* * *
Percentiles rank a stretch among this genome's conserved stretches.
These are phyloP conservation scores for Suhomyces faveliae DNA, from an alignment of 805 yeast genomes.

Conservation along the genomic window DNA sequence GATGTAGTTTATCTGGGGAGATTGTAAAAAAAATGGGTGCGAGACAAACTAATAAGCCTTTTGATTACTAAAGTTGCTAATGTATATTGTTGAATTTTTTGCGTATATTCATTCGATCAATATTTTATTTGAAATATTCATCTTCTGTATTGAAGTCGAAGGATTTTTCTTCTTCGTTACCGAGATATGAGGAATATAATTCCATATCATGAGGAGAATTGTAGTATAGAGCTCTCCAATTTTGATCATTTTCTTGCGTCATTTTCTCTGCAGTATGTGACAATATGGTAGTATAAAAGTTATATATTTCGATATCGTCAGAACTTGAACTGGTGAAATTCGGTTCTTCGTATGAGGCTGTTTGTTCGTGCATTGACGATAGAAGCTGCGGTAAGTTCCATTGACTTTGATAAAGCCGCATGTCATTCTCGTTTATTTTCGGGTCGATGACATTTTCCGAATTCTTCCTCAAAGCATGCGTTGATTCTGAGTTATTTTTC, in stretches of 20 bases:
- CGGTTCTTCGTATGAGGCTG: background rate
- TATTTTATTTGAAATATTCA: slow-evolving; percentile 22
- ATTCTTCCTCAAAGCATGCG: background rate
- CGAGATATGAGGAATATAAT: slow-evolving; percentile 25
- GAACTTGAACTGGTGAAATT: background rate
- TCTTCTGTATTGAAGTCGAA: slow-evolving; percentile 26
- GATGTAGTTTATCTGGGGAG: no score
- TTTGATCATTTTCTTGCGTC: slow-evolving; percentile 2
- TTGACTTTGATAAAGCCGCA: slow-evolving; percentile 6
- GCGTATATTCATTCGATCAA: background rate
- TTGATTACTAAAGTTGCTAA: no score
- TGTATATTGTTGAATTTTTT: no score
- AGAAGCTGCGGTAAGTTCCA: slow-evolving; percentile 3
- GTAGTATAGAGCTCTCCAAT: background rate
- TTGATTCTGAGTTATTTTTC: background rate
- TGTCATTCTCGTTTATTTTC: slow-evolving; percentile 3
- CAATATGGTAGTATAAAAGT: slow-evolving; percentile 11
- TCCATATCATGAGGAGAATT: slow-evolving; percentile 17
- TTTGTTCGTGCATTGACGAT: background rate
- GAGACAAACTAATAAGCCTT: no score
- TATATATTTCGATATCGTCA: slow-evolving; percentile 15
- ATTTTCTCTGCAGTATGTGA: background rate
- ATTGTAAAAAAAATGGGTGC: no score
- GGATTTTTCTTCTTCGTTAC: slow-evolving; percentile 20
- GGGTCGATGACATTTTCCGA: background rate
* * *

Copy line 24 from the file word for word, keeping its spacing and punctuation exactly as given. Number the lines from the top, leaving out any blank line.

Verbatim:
- TATATATTTCGATATCGTCA: slow-evolving; percentile 15